An All-Star Spectacular with Lucille Ball, Jack Benny, Dan Blocker, Roscoe Lee Brown, Glen Campbell, Johnny Cash, Roy Clark, Bing Crosby, Phyllis Diller, Lorne Greene, Celeste Holm, Bob Hope, Michael Landon, Ann-Margret, Dean Martin, Ross Martin, Greg Morris, Rick amp; David Nelson, Hugh O'Brien, Rowan amp; Martin, William Shatner, Red Skelton, Tom Smothers and Leslie Uggams and Dennis Weaver.
AMERICA'S ALL-TIME GREATEST MOVIE HERO PRESENTS AN HISTORICAL CELEBRATION WITH OVER TWO-DOZEN LEGENDARY GUEST STARS
John Wayne's first television special, originally aired as Swing Out, Sweet Land on NBC-TV in 1970, is a patriotic and poignant journey through American history -- with music, comedy and many famous friends.
As host and narrator, Wayne walks through pivotal moments in America's past. His guests include Jack Benny as a citizen asking George Washington (Lorne Greene) about that dollar he supposedly threw across the Potomac River; Bob Hope and Ann-Margret entertaining the troops at Valley Forge; printer Red Skelton discussing dissent with apprentice Tom Smothers; Lucille Ball as Miss Liberty; and Bing Crosby as Mark Twain, philosophizing with freed slave Frederick Douglass (Roscoe Lee Brown).
Also: Dean Martin as inventor Eli Whitney; Michael Landon as Peter Minuit, buying Manhattan Island from an Indian (Bonanza co-star Dan Blocker); brothers Rick and David Nelson fighting on opposite sides in the Civil War; Phyllis Diller as a 19th-century Presidential candidate; Dan Rowan and Dick Martin as the Wright brothers; Celeste Holm and Dennis Weaver as the parents of young Abraham Lincoln; Greg Morris as Crispus Attucks, a Negro who died in the Boston Massacre.
Musical highlights include Ribbon Of Steel by Johnny Cash, This Is A Great Country by Glen Campbell, Oh, Susannah by Roy Clark, Clementine by Leslie Uggams and God Bless America by the cast.
JOHN WAYNE'S TRIBUTE TO AMERICA is a lavish and thoughtful timepiece of 20th-century television entertainment, presenting a parade of legendary stars in a humorous and hopeful celebration.
*Original Sponsor Commercials with John Wayne amp; Ed McMahon
*John Wayne on What's My Line?
As an amazing time capsule of all-star entertainment, John Wayne's Tribute to America provides a perfect snapshot of American television in the year 1970. Under its original title "i"Swing Out, Sweet Land, this Emmy-winning variety show was originally broadcast on NBC on November 29, 1970, and was intended, in part, as John Wayne's personal response to growing protest against the war in Vietnam. Three years after the hippie movement's "Summer of Love," the country was politically divided like never before, and this 80-minute special was Wayne's attempt to counteract the "anti-American" war protests with a rousing, patriotic, and unifying reminder of America's greatness. In his introduction, Wayne (whose controversial conservatism ran against the rising tide of liberal politics) promises that the show will be apolitical and "short on preaching," focusing instead on America as "one of those yarn-spinnin' places"--a proud land of immigrants where people didn't take themselves too seriously, and where courage and nobility were mixed with song, dance, and humor as the country expanded westward. Swing Out, Sweet Land then kicks into high gear, with Glenn Campbell singing "This Is a Great Country" (from Irving Berlin's final musical, "i"Mr. President), followed by a veritable who's who of veteran entertainers, singing songs, telling jokes and appearing in historical sketches that unabashedly express Wayne's pro-American sentiments. As a tuneful history lesson, the program won an Emmy award for Dominic Frontiere's outstanding achievement in musical direction.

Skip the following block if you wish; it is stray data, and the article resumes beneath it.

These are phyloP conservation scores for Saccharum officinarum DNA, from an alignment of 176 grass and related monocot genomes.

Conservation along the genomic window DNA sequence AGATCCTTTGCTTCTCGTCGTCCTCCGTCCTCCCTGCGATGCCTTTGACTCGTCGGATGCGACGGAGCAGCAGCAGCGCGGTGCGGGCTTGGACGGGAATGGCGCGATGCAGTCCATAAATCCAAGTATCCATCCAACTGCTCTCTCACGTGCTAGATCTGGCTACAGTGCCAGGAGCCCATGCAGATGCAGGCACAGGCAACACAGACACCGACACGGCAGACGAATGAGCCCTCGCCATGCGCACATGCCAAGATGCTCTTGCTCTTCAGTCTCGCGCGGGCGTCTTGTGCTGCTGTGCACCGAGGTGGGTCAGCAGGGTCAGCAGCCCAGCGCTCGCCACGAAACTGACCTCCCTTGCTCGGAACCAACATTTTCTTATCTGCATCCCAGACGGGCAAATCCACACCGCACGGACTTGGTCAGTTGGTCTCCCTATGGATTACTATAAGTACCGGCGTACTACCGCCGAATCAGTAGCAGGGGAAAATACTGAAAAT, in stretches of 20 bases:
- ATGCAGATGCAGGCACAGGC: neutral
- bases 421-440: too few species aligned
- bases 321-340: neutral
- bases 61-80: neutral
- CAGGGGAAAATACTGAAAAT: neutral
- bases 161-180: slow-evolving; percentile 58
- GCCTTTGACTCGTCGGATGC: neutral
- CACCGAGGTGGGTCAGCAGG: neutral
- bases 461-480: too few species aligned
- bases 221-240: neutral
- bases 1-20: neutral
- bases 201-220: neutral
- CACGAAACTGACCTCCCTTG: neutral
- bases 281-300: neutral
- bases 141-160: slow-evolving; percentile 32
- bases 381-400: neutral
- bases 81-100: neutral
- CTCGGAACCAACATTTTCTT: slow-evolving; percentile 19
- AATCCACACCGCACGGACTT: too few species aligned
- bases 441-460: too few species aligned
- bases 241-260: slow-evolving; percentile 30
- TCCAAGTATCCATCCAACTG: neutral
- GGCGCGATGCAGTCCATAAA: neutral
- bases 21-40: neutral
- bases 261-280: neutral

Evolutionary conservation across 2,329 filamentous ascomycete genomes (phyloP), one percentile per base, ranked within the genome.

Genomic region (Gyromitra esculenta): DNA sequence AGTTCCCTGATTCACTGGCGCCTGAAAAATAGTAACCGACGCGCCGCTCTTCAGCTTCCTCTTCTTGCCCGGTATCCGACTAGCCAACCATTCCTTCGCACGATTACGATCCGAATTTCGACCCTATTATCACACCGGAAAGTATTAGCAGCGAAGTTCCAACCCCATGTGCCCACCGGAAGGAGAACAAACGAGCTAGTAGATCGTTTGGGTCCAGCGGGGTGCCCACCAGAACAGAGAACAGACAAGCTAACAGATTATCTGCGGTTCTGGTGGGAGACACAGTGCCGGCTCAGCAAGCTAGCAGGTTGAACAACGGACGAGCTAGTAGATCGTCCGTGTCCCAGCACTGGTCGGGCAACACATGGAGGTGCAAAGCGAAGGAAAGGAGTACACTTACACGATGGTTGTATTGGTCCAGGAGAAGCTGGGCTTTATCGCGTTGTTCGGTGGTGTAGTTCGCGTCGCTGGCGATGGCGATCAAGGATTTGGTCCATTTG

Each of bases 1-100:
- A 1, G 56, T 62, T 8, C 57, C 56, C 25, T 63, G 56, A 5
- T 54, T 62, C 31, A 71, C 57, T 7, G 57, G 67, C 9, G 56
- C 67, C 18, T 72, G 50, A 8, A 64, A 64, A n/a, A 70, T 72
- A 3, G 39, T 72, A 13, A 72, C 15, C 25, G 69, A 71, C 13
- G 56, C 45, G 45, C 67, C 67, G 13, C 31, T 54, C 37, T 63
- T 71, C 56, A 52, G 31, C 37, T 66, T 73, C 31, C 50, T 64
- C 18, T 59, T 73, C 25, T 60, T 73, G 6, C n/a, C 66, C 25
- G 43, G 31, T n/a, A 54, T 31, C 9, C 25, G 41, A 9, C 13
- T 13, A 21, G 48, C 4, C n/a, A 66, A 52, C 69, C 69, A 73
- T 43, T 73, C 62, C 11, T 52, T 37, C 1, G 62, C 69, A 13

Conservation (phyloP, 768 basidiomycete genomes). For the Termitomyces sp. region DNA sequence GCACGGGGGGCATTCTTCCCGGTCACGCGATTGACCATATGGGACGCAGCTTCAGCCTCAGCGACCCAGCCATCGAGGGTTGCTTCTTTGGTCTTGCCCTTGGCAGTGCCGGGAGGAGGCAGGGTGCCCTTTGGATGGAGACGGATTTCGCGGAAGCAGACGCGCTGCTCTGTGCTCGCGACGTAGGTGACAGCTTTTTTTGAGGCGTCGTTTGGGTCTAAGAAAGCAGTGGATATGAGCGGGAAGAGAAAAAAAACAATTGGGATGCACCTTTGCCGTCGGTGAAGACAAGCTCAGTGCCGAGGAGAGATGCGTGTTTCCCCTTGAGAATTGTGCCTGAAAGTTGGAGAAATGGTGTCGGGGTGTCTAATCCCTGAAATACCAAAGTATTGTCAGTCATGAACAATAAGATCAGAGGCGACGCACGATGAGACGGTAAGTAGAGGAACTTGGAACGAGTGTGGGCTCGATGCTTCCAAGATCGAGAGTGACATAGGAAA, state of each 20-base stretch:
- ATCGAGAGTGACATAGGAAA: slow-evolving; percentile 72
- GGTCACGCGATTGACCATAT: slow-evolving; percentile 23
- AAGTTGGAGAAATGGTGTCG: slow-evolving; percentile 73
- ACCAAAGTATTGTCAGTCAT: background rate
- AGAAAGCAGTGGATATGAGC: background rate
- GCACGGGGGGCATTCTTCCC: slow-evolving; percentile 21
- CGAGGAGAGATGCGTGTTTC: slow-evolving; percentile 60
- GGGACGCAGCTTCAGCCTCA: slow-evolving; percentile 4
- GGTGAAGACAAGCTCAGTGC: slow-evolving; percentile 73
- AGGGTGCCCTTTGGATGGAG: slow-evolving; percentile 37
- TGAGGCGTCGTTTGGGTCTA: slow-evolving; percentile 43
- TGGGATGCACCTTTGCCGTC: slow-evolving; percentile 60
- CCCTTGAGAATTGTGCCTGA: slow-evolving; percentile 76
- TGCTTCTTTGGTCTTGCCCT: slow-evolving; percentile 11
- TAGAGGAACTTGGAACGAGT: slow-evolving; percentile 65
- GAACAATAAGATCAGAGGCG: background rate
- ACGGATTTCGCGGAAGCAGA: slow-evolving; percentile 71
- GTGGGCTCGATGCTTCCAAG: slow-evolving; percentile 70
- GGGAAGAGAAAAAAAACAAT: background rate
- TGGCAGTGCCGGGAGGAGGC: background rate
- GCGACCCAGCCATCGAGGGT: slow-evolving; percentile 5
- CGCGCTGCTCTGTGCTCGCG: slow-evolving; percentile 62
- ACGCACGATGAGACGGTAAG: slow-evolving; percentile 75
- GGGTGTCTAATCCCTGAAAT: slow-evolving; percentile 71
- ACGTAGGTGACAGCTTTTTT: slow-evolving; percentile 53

For some viewers this will be a welcome trip down memory lane, or a nostalgic reminder of a kind of patriotic spirit that had grown increasingly old-fashioned even in 1970. Others will see it as a perfect target for the kind of variety-show spoofs that were later perfected on SCTV. No matter how you perceive it now, Swing Out, Sweet Land offers an abundance of one-of-a-kind highlights, like Bing Crosby playing Mark Twain; Roscoe Lee Browne as Frederick Douglass; Ann-Margaret dancing up a patriotic storm; William Shatner doing some "serious acting" as John Adams; Lucille Ball as the voice of the Statue of Liberty; George Burns poking fun at Jack Benny in a hilarious walk-on cameo; Ricky and David Nelson as Confederate and Union enemies; Johnny Cash billed as a "locomotive troubadour," singing a flawless rendition of "Ribbon of Steel"; and Bob Hope doing his war-time comedy act... at Valley Forge! That's just a sampling of the stars on hand for Wayne's salute to America, along with a ghost-town sketch that qualifies as a kind of early farewell to Wayne's established Western persona. And while most of Swing Out, Sweet Land now looks impossibly quaint and dated, it's more than worthy of DVD revival as a memorable TV footnote to Wayne's big-screen career. The original 1970 broadcast was sponsored by Anheuser-Busch, and as a bonus feature the DVD includes the show's original commercials for Budweiser beer, one featuring Wayne and Ed McMahon. Also included is an archival clip of Wayne promoting his then-new film The Alamo while appearing as the "mystery guest" on a 1960 episode of the popular TV game show What's My Line? "i"--Jeff Shannon